That is not what the Stat Freaks are saying.  We are saying that players go through spells like this periodically for no very good reason.  “Consistency” is a sports talk radio myth: baseball is a probabilistic game, and that is exaggerated by non-random factors such as facing the same staff 2-4 straight days, physical conditions, etc.  If everything were equal, Byrd would go through spells like this about 8% of the time: and the unequal aspect makes it more probable.

      Now, it might be that he’s really lost it.  However, I’ve seen too many veterans declared dead after a slow start (replete with the “he’s lost his bat speed, he’s just trying to get his bat on the ball, he’s not seeing it well, Elvis is dancing on my keyboard, grunt, grunt, grunt!” scouting reports) who then rebound to post the usual numbers to trust under 100 PAs for anything.

      • cubfanincardinalland

        Doc, what you are not taking into account, is that this is not a 10 game sample. He was well in decline last year. You can look at the stats and see that.
        And he knew it also, thus the radical weight loss and change in training. That is what former stud players do when they start to lose it, look for a magic formula.
        Guy has been a quality player and played the game the right way for a long time.And he is a classy person. I respect that. But it is a cruel game. The manager said the same thing last week, it is all about production.

        • DocPeterWimsey

          But his stats last year do not show a “well in decline” pattern:

          2010: 0.293/0.346/0.429

          2011: 0.276/0.324/0.395

          The decrease in BA was driven by a decrease in the proportion of balls he hit going for singles: and this led to an identical increase in slugging & OBP, and thus a two-fold decrease on OPS.  (Every point of BA is essentially doubled in OPS because it’s 1 pt. in slugging and nearly 1 pt. in OBP).  The proportion of hit balls that were extra base hits remained (essentially) the same.  His BB & K rate also remained essentially the same.  Now, maybe he tailed off the last month or two of the season: most Cubs do.  But his overall performance (if not quite the outcomes) were about the same.

          • JustSwain

            Can you do one of your analysis of his monthly splits since his return from injury? I’m curious to see how it would look.

            • SirCub

              I love how you call it “one of your analysis.” It’s like how my dad asks me to “get on my facebook” and print out his emails.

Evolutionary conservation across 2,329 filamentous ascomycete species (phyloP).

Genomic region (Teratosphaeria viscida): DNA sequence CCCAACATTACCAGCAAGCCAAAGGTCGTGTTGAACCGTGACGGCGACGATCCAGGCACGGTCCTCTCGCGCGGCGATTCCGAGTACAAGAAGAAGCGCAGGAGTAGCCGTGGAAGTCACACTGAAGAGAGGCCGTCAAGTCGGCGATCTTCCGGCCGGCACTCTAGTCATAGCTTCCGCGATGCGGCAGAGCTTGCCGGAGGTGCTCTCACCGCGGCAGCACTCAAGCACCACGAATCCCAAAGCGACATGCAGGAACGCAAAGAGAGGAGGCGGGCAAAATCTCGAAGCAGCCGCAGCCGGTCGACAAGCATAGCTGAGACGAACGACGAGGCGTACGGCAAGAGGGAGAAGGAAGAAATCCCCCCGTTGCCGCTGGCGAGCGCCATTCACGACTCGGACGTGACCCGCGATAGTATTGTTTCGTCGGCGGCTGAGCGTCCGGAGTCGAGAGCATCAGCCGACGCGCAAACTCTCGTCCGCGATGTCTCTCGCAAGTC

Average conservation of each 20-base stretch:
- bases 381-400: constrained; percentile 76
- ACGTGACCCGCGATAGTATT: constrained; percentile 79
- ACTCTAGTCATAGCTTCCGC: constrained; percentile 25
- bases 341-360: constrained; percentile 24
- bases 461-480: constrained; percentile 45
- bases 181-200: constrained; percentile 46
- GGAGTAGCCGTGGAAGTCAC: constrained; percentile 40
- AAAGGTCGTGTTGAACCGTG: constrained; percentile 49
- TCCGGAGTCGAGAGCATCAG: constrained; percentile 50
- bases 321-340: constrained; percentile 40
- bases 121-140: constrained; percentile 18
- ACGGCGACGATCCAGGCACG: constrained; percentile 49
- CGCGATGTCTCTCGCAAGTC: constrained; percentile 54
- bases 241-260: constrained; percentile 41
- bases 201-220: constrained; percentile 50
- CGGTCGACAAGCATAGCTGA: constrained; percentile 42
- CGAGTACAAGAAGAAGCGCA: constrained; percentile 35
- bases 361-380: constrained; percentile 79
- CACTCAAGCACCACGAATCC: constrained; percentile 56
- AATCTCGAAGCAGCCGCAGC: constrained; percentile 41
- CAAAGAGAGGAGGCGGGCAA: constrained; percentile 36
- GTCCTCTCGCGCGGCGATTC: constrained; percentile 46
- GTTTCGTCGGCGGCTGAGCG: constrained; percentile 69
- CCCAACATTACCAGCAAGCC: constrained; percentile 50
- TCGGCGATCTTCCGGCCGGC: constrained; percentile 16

• JustSwain

                I think Doc’s stastical analysis is much more complicated than printing an e-mail. He has a grasp of sabermetrics that I think that few of us on this site could claim to equal, and his stastical analysis skills far outstrip mine. Why is that strange to you? Did you think I worded it strangely?

                • JustSwain

                  In response to criticisms or ribbings at least, I decided to reword my question. I’ve been looking over players recovering from injury, and it seems like a fairly common trend that their BABIP tends to drop. Also, older players tend to have their BABIP drop in the year before retirement. So what I’m wondering is, statistically speaking can a reduction in BABIP be observed in players in decline? Also, how significant is the drop in Pitches/Plate Appearance? It seemed to drop to an all time low for Byrd last year, and so far again this year. Is a decline in Pitchers/Plate Appearance a stat that can be predictive of a decrease in Avg? Also what is the significance of the fact that Byrds BABIP not only decereased, it decreased in the fashion of a downward trend over the course of the last three months of last season, and going into this season? Worse and worse luck?

                  • Bric

                    I get that Doc and you enjoy statistics. But the one question that no one seems to address is please demonstrate for me where sabermetrics predicted the Cards would win the world series last year, or the Giants the year before that. Or any other meaningful projection.

                    I’m really not being sarcastic, I mean it. If there were saber stats out ther that predicted such things then I’ll change my mind about all of these numbers. But if not I’ll just stick to my idea that fantasy baseball isn’t real baseball and Moneyball was just a movie.

                    • SirCub

                      Yea, those teams were long shots, but the thing is, every team is a long shot to win the World Series in a given year, even the stacked ones. The best you can hope to do is make the playoffs consistently, because once you’re in, each team has a similar chance of rattling off  11 wins in a small sample size. Truth is that most people that understand probability were probably less surprised by those “fluke” teams winning it all.

                    • JustSwain

                      Anything can happen over the course of a baseball season, and predictive sabermetrics can be offset by the unpredictable ones such as BABIP. The Cardinals success was largely attributable to the efforts of relative unknown factors such as Jason Motte, Lance Lynn, David Freese. Using Sabermetric predictions is far more accurate than, for instance, picking names out of a hat, but it is by no means 100% Also, the projections for last year were that the Central would be won by Milwakee, Cinci would be 2nd, and the Cards third. All the Cardinals did was move up one slot, and then streaked through the post season.